Luxury brand Gucci recently decided to create a pop-up store in Singapore. Promoting it on Facebook, the Kering Group owned brand launched the pop-up store in Singapore along theÂ Old Parliament Lane. The restaurant, called Gucci Osteria da Massimo Bottura, will follow the concept in Italy and will take place at The Arts House untilÂ 2 June 2019.
Gucci isn’t the only brand to have made a move into the F&B space. Last year, Tiffany & Co. brought Breakfast at Tiffany’s to life through a partnership with Tiong Bahru Bakery. The jeweller set up a booth outside ION Orchard, giving out free coffee and croissants and visitors were encouraged to post a picture of the coffee cart with hashtags such as #tiffanypaperflowers and #tiongbahrubakery.Globally, brands such as Vivienne Westwood, Dolce & Gabbana and Ralph Lauren have also taken similar steps.
On the automotive side, Land Rover and Jaguar took a similar strategy with the former partnering local cafes such as Strangersâ€™ Reunion andÂ EGG STOPÂ to bring breakfast to the Central Business District. Meanwhile, Jaguar SingaporeÂ tied up with French fine-dining establishment Restaurant JAG to provideÂ “heightened culinary experience” for its customers.
While more and more luxury brands are exploring new avenues to connect with customers, Marketing spoke to industry professionals on the shift in execution.Â According to APAC Global Advisory (AGA)â€™s founder and chief change catalyst, Wong Mei Wai, brands see the need to resort to such pop up initiative as consumers today want deeper and more innovative brand experiences.
“The new generation of consumers have a universal passion for food photography, providing brands an alternative way to connect and entice new consumers to re-appraise the brands or to reward loyal customers,” Wong said. She added that pop-ups drive publicity and awareness, while also creating â€śinstagrammable contentâ€ť for social media and videos.
Richa Kapse, head of shopper marketing, Grey Singapore said in such pop-ups, all that matters is that it sits at the intersection of pop culture and the philosophy of the brand.
“Thatâ€™s why the Roller Liner Diner, a pop-up store for the launch of Benefit Cosmeticsâ€™ new range of mascara and eyeliners is distinctly different from when Gucci sets up a pop-up restaurant and yet they both were striving to achieve brand experience,” she added.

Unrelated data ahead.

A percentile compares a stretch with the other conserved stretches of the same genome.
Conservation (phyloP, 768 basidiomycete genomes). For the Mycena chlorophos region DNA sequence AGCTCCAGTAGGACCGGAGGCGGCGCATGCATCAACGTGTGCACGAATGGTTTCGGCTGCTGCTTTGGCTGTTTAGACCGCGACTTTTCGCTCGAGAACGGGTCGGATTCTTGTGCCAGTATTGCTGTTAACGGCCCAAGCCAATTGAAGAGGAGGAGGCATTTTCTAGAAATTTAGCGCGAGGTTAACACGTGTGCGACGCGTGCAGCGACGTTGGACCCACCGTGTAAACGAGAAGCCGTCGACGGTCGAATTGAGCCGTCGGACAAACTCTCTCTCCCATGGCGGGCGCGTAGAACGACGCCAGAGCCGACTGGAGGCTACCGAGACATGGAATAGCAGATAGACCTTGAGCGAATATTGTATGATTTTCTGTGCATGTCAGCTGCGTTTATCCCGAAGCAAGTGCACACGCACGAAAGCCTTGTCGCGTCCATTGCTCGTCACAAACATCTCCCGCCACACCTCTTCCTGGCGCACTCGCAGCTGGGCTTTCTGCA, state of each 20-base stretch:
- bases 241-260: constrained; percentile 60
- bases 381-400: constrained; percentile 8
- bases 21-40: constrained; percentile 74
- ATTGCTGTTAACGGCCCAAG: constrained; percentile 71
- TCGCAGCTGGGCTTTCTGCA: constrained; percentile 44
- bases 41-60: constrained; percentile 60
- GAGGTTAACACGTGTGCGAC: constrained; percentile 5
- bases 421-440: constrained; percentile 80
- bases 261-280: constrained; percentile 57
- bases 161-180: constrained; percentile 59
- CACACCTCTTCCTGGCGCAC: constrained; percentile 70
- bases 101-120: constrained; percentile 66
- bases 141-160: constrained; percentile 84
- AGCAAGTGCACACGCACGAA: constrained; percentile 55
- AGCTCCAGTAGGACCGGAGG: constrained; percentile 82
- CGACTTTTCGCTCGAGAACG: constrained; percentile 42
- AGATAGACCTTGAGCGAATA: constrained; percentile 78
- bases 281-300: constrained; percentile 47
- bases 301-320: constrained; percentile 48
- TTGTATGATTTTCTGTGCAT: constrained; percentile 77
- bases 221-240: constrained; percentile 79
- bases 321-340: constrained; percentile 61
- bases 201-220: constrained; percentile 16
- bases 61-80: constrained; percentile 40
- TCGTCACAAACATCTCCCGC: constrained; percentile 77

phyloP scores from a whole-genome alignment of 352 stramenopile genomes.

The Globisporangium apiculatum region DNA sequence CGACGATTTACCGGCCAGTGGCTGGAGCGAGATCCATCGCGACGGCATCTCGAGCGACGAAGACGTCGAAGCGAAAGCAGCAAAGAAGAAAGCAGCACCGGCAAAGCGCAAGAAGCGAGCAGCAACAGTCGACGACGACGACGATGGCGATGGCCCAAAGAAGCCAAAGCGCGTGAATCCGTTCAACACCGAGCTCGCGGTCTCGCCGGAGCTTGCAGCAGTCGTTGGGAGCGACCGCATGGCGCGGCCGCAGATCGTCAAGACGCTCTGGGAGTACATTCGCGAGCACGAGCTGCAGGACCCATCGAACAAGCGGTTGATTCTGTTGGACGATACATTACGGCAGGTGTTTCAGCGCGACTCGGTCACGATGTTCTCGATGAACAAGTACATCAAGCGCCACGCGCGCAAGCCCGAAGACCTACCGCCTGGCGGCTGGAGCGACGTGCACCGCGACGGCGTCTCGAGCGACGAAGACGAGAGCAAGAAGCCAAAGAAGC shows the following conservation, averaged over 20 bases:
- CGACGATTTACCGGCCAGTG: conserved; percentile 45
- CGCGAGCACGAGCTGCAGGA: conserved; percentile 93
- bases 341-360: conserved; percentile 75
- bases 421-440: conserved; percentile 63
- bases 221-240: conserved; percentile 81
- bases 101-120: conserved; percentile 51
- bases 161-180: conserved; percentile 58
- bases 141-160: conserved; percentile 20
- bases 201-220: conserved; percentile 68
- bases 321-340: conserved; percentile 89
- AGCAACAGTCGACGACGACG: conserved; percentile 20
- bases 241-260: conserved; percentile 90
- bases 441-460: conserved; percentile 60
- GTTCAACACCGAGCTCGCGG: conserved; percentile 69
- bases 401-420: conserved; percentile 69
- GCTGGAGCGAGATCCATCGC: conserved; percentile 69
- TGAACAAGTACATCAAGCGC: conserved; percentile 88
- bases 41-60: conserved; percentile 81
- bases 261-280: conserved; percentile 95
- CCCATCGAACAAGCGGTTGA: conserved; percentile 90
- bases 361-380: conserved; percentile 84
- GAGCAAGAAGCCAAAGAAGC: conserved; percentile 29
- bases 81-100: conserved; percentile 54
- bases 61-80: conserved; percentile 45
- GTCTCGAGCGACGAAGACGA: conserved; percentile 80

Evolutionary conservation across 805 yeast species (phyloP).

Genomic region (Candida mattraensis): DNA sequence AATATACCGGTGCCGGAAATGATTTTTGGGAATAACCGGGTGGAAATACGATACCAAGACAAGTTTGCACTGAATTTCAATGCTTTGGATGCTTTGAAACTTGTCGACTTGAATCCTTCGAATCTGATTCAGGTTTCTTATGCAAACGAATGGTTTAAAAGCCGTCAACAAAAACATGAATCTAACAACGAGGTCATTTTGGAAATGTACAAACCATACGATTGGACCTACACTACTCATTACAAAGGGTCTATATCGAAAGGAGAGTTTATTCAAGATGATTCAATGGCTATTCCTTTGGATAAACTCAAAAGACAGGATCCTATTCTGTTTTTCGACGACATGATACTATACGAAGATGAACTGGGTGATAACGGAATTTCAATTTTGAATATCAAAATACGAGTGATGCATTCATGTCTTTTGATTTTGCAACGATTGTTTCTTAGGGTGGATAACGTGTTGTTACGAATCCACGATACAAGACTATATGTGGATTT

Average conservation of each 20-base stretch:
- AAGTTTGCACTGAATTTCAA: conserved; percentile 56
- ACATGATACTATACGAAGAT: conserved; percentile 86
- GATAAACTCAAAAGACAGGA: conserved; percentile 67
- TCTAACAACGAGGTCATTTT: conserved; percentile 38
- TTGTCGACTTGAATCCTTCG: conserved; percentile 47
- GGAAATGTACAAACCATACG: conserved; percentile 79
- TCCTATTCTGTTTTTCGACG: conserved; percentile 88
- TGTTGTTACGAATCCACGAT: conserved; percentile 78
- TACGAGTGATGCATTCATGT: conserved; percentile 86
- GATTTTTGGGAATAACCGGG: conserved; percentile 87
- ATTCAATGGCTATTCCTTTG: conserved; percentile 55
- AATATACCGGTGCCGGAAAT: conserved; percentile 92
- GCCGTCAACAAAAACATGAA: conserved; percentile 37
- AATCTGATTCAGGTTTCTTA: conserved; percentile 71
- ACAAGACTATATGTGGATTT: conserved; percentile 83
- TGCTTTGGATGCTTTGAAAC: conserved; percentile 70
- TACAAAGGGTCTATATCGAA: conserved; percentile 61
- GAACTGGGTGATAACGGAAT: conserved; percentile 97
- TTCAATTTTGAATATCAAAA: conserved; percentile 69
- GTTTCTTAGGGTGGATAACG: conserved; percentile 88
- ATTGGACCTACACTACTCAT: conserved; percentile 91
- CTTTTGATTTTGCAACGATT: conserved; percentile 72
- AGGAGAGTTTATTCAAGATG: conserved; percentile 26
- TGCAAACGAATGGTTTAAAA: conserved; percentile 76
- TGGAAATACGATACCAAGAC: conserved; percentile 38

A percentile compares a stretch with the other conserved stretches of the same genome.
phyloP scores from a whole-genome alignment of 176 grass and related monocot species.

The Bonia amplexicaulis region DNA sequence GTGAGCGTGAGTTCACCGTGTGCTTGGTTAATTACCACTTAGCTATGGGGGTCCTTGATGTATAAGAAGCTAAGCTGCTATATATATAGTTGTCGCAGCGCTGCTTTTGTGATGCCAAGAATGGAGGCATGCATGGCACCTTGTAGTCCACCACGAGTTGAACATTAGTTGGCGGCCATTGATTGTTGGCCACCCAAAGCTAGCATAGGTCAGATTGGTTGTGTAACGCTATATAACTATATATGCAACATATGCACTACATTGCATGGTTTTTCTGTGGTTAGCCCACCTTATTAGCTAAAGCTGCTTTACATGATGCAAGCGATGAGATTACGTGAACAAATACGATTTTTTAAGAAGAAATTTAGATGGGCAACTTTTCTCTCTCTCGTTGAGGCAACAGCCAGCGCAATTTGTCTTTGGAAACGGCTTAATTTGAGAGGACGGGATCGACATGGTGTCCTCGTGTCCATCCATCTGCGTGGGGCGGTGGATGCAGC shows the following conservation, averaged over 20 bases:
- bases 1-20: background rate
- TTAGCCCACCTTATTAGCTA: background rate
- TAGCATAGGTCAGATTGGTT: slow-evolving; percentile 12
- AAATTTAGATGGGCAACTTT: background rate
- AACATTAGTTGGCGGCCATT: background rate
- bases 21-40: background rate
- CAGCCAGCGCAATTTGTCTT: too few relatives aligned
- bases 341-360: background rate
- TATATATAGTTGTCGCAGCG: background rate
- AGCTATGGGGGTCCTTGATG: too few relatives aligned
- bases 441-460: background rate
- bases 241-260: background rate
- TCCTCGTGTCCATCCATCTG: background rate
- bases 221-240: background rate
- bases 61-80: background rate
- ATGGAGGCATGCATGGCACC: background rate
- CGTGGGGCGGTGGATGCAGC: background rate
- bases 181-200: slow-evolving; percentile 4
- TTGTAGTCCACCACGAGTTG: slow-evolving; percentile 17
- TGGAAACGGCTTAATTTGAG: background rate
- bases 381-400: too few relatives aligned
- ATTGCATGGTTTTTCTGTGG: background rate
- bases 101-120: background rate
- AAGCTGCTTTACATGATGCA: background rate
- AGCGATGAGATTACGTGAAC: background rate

According to Kapse, pop-ups, by nature have a sense of urgency, as it can be conceptualised and executed quickly. She added that pop-ups make economic sense as well to re-invigorate retail fatigued shoppers, and bring newness to the conversation. It also extends conversations beyond transactions, Kapse said, adding that this was something offline and online stores are “bogged down by”.
Another blow to traditional advertising?
AGA’s Wong said luxury brands that used to focus on advertising and events are now redeploying funds for “interesting” pop-up drives. “Consumers prefer this as it invites you to attend rather than advertising via chest-thumping about how elegant or superior the brand or products are,” she added.
While this form of advertising and marketing can raise brand awareness and ramp up its consumer base, Wong said congruency of the brands has to be considered. â€śThe overall brand experience needs to elevated and make the brand bigger yet relevant to the target audience. If it is an effective partnership or execution, the target audience will be able to then journey into the awareness, consideration and purchase of the brand eventually,â€ť she added.
As such, the business objective behind the execution has to link closely with the marketing objectives. â€śIdeally depending on the brand and the stage of the brand it would be to generate sales in short to mid-term. Initially it could be about awareness and creating brand buzz, reach, talkability and PR,â€ť Wong said.
As it gets easy to be carried away with the “seemingly creative freedom” afforded to pop ups, Kapse said the biggest challenge is to relate it back to the product while exploring the creative universe of the brand.
“Every business knows its immediate goals, whether its building excitement around a new product or building newness around an existing one. These are spaces that would help to extend the conversation, build brand or product awareness, help to make a heritage brand relevant or simply give consumers delicious Instagram moments,” she said.
Whatever the goals are, often the business objective is that an experiential pop up is not necessarily just for sales.